Apr 18, 2018 | By David

A research project at Germany’s TU Chemnitz has succeeded in 3D printing every important component for an electrical motor for the first time, simultaneously printing with copper, iron and ceramics. After over two years of work, a team led by Prof. Dr. Ralf Werner, of the Chemnitz University of Technology Professorship of Electrical Energy Conversion Systems and Drives, will be presenting their breakthrough at this year’s Hanover Messe trade fair.

The first major step on this journey was the completion of a fully 3D printed coil. The coil was capable of withstanding temperatures of over 300°C and it was presented for the first time last year by two members of Werner’s academic staff, Johannes Rudolph and Fabian Lorenz. The coil consists primarily of copper electrical conductors, which are capable of creating magnetic fields in combination with iron or iron alloy components. A ceramic material is used in order to insulate the copper conductors from each other as well as from the iron or iron alloy components.

Instead of the conventional polymer materials used for insulation in this kind of motor, the team adopted to fabricate the coil using more advanced 3D printed ceramics. These materials had much higher levels of temperature resistance. ''Our goal over the last two and a half years was to dramatically increase the temperature that electrical machines are capable of withstanding'', said Werner.

According to Rudolph, ''The maximum permissible winding temperature of 220°C associated with conventional insulation systems can then be exceeded by a significant amount. The operating temperature of electric machines is therefore only limited by the ferromagnetic properties of the iron components, which can only be maintained up to 700°C.'' Not only do the 3D printed ceramics withstand heat better, they also conduct heat more efficiently. This improved ability to dissipate heat loss contributed to a higher level of output density for the motor.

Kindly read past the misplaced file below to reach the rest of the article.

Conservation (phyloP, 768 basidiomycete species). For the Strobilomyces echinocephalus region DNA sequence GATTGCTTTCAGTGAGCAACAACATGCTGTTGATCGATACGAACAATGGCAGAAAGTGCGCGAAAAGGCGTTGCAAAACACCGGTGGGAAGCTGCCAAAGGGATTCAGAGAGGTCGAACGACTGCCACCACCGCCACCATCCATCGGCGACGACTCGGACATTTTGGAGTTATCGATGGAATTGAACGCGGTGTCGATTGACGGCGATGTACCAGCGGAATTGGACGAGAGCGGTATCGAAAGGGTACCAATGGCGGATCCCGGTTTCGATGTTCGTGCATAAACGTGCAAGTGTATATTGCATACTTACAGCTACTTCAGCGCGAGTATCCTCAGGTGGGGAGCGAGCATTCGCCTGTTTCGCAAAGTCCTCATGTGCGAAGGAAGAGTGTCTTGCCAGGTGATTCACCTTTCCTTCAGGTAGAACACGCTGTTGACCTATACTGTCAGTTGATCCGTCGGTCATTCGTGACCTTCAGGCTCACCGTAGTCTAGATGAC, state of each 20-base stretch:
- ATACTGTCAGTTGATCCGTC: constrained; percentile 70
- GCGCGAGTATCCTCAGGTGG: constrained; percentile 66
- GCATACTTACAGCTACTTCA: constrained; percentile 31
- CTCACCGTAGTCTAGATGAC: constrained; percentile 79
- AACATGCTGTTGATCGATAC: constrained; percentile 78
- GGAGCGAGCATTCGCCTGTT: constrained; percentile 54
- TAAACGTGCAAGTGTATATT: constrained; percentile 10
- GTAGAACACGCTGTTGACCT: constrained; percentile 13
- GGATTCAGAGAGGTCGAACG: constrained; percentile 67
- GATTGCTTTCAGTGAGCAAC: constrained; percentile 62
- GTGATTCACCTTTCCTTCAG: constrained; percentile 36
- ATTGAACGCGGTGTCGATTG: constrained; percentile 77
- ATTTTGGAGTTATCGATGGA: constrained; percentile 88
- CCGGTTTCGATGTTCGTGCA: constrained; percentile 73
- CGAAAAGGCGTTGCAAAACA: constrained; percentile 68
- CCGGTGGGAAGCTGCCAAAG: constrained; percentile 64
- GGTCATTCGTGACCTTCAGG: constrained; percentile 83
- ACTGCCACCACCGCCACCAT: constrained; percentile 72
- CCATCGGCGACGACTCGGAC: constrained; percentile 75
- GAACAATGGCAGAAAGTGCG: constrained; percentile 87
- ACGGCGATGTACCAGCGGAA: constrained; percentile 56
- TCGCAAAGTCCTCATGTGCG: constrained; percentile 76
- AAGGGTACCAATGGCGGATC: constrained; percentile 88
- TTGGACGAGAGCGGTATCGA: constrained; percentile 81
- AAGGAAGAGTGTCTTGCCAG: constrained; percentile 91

The team’s innovative 3D printing process involves the use of pastes, which are extruded as in FDM printing and then subsequently sintered together, as in SLS techniques. These pastes are composed of ceramics materials as well as metallic materials like copper and iron. Specially adapted bonding agents are used to hold the viscous pastes together. The technique allows for simultaneous 3D printing of ceramics and metallic structures. This groundbreaking approach could go on to have a huge range of potential applications for manufacturing electrical equipment. As we reported last year, this new 3D printing process was developed in close collaboration with German company ViscoTec, an expert in manufacturing systems for pumping fluids.

(all images, source: TU Chemnitz)

''The motor that was printed in the Chemnitz University Laboratory represents a breakthrough and is at the same time the proof of principle – it demonstrates the feasibility – of our technology'', says Rudolph. After his involvement in the development of this pioneering manufacturing technique, he is now preparing to launch a start-up company based on the research, alongside Lorenz. To generate further interest, the team will be presenting their 3D printed electrical motor and associated research developments from April 23- 27 at the Hannover Messe trade fair.





Posted in 3D Printing Technology



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